A higher power involved in bar passage

October 10, 2013
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Many law students likely pray that they pass the bar exam, but one attorney took it to another level after failing the test.

Alabama attorney Ida Tyree-Hyche – after retiring as an Army reserve officer – decided to become a lawyer. She failed the bar exam the first time she took it. Turning to the Man upstairs, Tyree-Hyche cited Christian devotions to help calm her nerves and focus. She claims in a new book that these devotions can help boost your success.

“Bar Studies Inspirations: Daily Christian Devotions for Bar Marathon from Start to Finish” is a “day-to-day guide for overcoming the fear of the bar exam so that students can truly test their knowledge and not their nerves,” according to a release on the book.

If you don’t feel liking spending $11.95 on the book, you could read online Anna Rapa’s Christian meditations to recite in the days prior to taking the exam.

If you’re looking for help from above, you could also cite a bar exam serenity prayer.

Meditation in general is touted by some as a way to prepare and clear your mind for the lengthy, intense exam. Strengthening the ability to concentrate helps you focus on what’s in front of you. Just ask Lauren Fire.

Did you turn to prayer or meditation before taking the bar exam? What tips do you have for law grads taking the test?
 

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  • prepare sufficiently
    Adequate preparation is the best measure to calm one's nerves.

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  1. Major social engineering imposed by judicial order well in advance of democratic change, has been the story of the whole post ww2 period. Contraception, desegregation, abortion, gay marriage: all rammed down the throats of Americans who didn't vote to change existing laws on any such thing, by the unelected lifetime tenure Supreme court heirarchs. Maybe people came to accept those things once imposed upon them, but, that's accommodation not acceptance; and surely not democracy. So let's quit lying to the kids telling them this is a democracy. Some sort of oligarchy, but no democracy that's for sure, and it never was. A bourgeois republic from day one.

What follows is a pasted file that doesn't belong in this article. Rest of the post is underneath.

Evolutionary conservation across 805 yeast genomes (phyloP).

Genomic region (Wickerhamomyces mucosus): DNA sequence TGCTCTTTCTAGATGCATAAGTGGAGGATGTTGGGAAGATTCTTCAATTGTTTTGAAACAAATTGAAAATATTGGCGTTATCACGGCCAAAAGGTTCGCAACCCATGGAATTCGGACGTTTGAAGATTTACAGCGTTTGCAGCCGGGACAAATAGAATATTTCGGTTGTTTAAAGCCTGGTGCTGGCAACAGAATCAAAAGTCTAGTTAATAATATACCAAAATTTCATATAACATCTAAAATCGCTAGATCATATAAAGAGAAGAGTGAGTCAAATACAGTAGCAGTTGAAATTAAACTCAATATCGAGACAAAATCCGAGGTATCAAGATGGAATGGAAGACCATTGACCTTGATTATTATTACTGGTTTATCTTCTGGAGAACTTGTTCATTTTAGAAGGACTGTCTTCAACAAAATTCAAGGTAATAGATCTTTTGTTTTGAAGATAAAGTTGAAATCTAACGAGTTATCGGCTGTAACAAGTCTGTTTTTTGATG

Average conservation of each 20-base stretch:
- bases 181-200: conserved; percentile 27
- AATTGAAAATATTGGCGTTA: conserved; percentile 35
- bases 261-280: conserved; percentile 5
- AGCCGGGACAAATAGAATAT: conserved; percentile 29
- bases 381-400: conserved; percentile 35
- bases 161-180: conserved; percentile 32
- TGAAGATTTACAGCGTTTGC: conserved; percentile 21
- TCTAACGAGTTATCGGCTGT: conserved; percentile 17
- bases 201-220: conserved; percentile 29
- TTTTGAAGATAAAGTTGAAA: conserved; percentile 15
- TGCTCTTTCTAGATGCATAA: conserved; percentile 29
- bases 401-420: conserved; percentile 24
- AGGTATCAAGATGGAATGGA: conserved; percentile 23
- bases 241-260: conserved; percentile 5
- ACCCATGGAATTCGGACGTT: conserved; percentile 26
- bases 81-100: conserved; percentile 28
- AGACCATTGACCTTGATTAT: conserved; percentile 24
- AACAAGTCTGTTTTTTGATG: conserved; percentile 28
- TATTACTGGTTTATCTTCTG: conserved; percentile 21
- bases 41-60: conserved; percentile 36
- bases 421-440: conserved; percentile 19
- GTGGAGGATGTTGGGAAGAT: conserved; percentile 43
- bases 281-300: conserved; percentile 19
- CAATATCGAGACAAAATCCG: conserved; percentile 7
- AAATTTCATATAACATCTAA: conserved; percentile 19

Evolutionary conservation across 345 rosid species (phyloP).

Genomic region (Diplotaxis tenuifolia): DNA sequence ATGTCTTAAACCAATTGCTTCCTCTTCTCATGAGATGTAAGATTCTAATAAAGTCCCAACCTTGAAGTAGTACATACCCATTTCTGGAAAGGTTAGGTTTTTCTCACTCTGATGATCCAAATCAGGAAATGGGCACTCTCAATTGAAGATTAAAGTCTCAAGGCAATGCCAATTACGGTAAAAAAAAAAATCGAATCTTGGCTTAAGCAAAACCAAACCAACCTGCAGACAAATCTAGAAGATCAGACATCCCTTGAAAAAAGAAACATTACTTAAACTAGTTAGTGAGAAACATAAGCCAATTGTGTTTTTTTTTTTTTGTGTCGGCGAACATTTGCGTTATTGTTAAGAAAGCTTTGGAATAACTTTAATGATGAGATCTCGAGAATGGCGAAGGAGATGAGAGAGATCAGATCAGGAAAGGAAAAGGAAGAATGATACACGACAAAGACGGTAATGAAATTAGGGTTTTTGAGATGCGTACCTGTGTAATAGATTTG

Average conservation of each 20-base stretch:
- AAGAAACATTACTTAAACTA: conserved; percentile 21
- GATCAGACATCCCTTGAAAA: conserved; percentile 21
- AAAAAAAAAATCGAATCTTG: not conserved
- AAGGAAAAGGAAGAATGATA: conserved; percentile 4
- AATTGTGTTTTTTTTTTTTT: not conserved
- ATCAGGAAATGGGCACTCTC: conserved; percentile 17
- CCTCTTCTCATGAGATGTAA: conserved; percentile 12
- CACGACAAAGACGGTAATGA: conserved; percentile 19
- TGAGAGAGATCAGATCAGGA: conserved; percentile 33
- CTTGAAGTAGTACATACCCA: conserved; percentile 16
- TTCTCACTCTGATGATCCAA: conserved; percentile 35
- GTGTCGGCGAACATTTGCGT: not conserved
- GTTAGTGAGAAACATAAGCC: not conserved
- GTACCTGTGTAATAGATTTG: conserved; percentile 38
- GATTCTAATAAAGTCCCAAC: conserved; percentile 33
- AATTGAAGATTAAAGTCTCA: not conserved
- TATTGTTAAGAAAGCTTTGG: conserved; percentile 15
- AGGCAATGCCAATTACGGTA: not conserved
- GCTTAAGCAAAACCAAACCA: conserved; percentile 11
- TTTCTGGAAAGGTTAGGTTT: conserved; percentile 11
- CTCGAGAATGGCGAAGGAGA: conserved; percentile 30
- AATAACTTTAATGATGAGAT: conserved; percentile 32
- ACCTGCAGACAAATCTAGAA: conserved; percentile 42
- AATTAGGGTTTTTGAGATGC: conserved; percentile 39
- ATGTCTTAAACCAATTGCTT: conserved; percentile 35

2. JD Massur, yes, brings to mind a similar stand at a Texas Mission in 1836. Or Vladivostok in 1918. As you seemingly gloat, to the victors go the spoils ... let the looting begin, right?

  3. I always wondered why high fence deer hunting was frowned upon? I guess you need to keep the population steady. If you don't, no one can enjoy hunting! Thanks for the post! Fence

  4. Whether you support "gay marriage" or not is not the issue. The issue is whether the SCOTUS can extract from an unmentionable somewhere the notion that the Constitution forbids government "interference" in the "right" to marry. Just imagine time-traveling to Philadelphia in 1787. Ask James Madison if the document he and his fellows just wrote allowed him- or forbade government to "interfere" with- his "right" to marry George Washington? He would have immediately- and justly- summoned the Sergeant-at-Arms to throw your sorry self out into the street. Far from being a day of liberation, this is a day of capitulation by the Rule of Law to the Rule of What's Happening Now.

  5. With today's ruling, AG Zoeller's arguments in the cases of Obamacare and Same-sex Marriage can be relegated to the ash heap of history. 0-fer

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